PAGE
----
A flock of Canada geese land at Ouray Refuge. In spring and fall, the honking of these birds fills the air throughout the day.
The Green River meanders through Ouray Refuge and provides cover and food for many wildlife species.
If you want to see a prickly porcupine at Ouray Refuge, look up! One of the best places to see them is high up in a tree.
Northern saw-whet owl
Close-up of a northern saw-whet owl at Ouray Refuge. This tiny owl eats mice and is seldom seen.
Ouray Refuge provides important habitat for mule deer, elk, pronghorn, and an occasional moose!
Wildlife sightings at Ouray Refuge
With the continued mild temperatures, ice is coming off the wetlands, attracting a good number of eagles (37). The top three most common species seen during the 2/10/15 bird count were mallard (1,741), Canada geese (363), and sandhill crane (141). We also saw northern pintail, green-winged teal, American wigeon, common merganser, American coot, northern harrier, red-tailed hawk, and bald eagle.
About the Complex
Refuges in the Lower Green River Complex include Ouray Refuge, Browns Park Refuge, and the Colorado River Wildlife Management Area.
Ouray is managed as part of the Lower Green River Complex.
Learn more about the complex
About the NWRS
The National Wildlife Refuge System, within the U.S. Fish and Wildlife Service, manages a national network of lands and waters set aside to conserve America’s fish, wildlife, and plants.
Learn more about the NWRS
What's new at Ouray Refuge
The U.S. Fish and Wildlife Service recently signed a Finding of No Significant Impact for a proposed oil & gas project at Ouray Refuge. Thurston Energy Operating Company has proposed drilling two oil and gas wells at Ouray Refuge in an area with Refuge surface ownership and State minerals. The U.S. Fish and Wildlife Service and Thurston have collaborated to modify the proposed project to reduce environmental impacts, including moving the tank battery and associated equipment to the upper area of the Refuge on State land that already supports multiple well pads, and away from sensitive areas in the vicinity of Leota Bottom and the Green River. A surface pipeline will be installed to move oil, gas, and water to the tank battery, thus removing the need to have tanker trucks on the main Refuge road and the well pads near Leota Bottom and the Green River. In addition, the Service and Thurston have mutually agreed on a list of other conservation measures designed to minimize any potential effects to biological, physical, and cultural resources. The FONSI is available at the link below. Please contact the Refuge at 435-545-2522 for more information.Thurston Energy oil & gas project FONSI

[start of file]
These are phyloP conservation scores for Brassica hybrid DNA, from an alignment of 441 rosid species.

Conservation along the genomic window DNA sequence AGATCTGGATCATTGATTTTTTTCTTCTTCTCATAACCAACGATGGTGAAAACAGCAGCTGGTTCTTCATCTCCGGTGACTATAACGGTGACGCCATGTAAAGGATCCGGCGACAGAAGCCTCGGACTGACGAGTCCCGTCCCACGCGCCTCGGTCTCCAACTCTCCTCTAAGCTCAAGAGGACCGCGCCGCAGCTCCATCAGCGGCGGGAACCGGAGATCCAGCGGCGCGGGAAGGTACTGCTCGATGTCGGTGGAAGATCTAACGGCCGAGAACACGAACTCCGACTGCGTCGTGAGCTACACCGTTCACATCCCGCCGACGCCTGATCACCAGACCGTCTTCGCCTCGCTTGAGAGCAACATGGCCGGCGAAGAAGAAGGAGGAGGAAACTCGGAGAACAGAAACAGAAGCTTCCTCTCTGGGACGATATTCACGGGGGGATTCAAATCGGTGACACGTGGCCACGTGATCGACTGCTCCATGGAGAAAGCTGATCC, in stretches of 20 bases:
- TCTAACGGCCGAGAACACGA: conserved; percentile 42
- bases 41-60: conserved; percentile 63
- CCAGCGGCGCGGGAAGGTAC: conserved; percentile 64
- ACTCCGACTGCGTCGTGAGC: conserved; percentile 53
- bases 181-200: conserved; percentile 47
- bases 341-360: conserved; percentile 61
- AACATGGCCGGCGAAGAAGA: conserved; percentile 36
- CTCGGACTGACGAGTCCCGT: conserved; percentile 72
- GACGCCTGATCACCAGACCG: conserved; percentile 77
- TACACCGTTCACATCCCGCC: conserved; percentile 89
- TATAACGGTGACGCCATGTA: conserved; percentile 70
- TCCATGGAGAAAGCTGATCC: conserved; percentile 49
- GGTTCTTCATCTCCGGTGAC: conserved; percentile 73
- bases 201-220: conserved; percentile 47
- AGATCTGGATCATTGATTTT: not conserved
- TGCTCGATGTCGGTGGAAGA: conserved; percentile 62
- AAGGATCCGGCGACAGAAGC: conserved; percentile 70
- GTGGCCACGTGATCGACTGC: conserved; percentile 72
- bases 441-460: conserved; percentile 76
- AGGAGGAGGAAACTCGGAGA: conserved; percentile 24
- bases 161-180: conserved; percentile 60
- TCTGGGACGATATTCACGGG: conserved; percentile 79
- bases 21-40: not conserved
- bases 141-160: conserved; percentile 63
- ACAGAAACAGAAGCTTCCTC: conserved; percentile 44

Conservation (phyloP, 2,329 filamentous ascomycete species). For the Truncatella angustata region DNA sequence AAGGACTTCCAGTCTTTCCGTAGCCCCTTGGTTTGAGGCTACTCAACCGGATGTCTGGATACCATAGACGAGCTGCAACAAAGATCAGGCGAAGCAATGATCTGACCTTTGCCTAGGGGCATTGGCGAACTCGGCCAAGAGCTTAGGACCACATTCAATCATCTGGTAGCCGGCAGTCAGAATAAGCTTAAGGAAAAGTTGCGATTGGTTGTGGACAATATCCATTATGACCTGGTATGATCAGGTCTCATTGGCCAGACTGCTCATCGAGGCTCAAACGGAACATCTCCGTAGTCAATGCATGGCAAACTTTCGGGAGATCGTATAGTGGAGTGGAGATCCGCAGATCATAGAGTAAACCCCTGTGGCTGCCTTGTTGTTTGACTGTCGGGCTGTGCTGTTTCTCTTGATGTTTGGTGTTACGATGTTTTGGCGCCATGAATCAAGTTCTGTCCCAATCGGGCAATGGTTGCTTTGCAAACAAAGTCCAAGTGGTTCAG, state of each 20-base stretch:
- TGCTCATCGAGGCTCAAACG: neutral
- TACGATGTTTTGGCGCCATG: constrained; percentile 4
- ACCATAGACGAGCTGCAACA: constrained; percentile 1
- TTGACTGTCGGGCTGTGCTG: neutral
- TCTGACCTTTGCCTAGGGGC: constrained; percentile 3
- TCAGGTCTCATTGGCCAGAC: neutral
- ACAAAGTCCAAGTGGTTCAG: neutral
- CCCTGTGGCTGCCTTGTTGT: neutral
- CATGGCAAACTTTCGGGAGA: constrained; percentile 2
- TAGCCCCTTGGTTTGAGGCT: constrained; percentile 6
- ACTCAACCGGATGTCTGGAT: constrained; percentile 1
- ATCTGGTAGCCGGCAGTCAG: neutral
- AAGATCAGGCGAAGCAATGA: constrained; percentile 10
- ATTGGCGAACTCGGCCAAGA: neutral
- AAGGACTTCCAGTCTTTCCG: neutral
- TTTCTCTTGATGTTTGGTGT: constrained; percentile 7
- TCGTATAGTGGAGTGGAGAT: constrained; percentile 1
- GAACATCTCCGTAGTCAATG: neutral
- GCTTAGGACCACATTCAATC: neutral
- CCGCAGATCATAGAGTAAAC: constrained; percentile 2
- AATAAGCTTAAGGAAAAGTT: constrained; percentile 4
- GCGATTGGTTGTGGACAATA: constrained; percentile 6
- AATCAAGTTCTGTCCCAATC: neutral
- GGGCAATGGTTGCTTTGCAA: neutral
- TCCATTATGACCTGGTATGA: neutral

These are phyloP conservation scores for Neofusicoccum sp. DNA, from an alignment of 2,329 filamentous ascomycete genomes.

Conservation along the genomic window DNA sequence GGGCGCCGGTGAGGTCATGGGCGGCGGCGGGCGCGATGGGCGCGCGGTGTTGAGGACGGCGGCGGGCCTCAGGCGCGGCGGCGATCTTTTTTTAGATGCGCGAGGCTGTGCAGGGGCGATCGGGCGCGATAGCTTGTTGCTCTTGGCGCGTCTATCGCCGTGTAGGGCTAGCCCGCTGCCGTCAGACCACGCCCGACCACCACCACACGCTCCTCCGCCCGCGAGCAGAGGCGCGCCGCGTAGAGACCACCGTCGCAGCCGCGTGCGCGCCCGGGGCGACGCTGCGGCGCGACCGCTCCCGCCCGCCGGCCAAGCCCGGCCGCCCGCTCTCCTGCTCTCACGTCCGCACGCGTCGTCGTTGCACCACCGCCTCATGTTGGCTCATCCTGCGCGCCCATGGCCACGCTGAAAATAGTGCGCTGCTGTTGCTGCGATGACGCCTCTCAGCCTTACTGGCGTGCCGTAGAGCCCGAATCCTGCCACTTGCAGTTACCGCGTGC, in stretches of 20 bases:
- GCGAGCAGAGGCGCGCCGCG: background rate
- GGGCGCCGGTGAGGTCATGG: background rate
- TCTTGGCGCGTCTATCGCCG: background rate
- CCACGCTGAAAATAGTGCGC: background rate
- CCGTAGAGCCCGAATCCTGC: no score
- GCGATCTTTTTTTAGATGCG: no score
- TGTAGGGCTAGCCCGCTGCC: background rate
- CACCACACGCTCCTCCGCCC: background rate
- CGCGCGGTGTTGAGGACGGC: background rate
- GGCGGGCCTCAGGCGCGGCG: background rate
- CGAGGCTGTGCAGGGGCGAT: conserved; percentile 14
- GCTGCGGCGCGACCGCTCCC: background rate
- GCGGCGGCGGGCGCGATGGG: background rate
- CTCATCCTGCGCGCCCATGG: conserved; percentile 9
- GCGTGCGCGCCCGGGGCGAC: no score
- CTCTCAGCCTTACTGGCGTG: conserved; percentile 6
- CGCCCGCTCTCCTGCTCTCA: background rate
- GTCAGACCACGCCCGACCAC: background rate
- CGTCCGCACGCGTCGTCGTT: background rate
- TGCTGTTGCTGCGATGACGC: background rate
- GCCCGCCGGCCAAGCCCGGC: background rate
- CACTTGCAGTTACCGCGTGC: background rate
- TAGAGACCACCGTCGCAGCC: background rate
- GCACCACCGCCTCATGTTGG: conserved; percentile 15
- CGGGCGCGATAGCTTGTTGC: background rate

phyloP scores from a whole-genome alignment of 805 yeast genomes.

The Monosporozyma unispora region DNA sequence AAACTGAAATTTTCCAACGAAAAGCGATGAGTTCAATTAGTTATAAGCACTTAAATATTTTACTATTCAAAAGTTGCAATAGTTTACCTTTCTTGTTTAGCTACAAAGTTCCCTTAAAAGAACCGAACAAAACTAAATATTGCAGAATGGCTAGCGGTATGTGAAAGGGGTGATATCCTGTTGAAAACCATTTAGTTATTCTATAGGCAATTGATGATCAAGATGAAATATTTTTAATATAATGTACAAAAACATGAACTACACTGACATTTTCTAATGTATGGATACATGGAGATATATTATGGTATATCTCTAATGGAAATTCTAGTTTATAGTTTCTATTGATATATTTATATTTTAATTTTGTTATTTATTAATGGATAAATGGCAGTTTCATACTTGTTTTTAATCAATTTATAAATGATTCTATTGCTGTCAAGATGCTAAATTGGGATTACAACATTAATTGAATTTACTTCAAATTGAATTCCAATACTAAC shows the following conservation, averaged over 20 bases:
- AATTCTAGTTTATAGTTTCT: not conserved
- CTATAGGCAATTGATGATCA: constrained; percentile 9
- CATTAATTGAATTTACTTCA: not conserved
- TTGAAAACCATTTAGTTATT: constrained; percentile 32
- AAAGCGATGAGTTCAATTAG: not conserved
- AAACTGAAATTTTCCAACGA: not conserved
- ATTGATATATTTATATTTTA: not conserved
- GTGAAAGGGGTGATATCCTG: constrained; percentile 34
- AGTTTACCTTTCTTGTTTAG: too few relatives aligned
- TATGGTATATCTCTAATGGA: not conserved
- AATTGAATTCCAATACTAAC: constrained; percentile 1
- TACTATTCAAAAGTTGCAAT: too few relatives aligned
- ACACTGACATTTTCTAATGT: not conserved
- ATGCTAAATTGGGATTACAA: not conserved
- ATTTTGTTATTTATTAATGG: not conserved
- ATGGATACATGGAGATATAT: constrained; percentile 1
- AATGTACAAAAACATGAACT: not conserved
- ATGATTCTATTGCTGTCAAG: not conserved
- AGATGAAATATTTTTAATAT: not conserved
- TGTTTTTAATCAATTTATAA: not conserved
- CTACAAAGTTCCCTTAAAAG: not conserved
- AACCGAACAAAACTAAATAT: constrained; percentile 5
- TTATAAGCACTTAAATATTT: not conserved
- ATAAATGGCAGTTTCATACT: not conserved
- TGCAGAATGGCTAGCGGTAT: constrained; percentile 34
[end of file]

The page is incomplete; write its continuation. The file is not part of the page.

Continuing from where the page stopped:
Please note changes to archery elk hunting regulations on Ouray Refuge. Click the link below for more information.Hunting and Fishing Regs
During the bi-weekly bird survey on July 2, 2014, our biologist spotted a common loon in the Leota wetland area. This is only the second time in 12 years that our biologist has seen this species on Ouray Refuge!
Ouray Refuge provides ample habitat for shorebirds in spring, summer, and fall.
Page Photo Credits Canada geese: Copyright John Savage, Northern saw-whet owl: Dan Alonzo/USFWS, Green River: Copyright John Savage, Mule deer: Copyright John Savage, Porcupine in tree: USFWS photo, Black-necked stilt: Copyright John Savage, Prairie dog: Sonja Jahrsdoerfer/USFWS, Long-billed curlew chick: Copyright Jack Binch, Common loon: USFWS photo, Snowy plover: USFWS photo, White pelicans: USFWS photo
Last Updated: Mar 17, 2015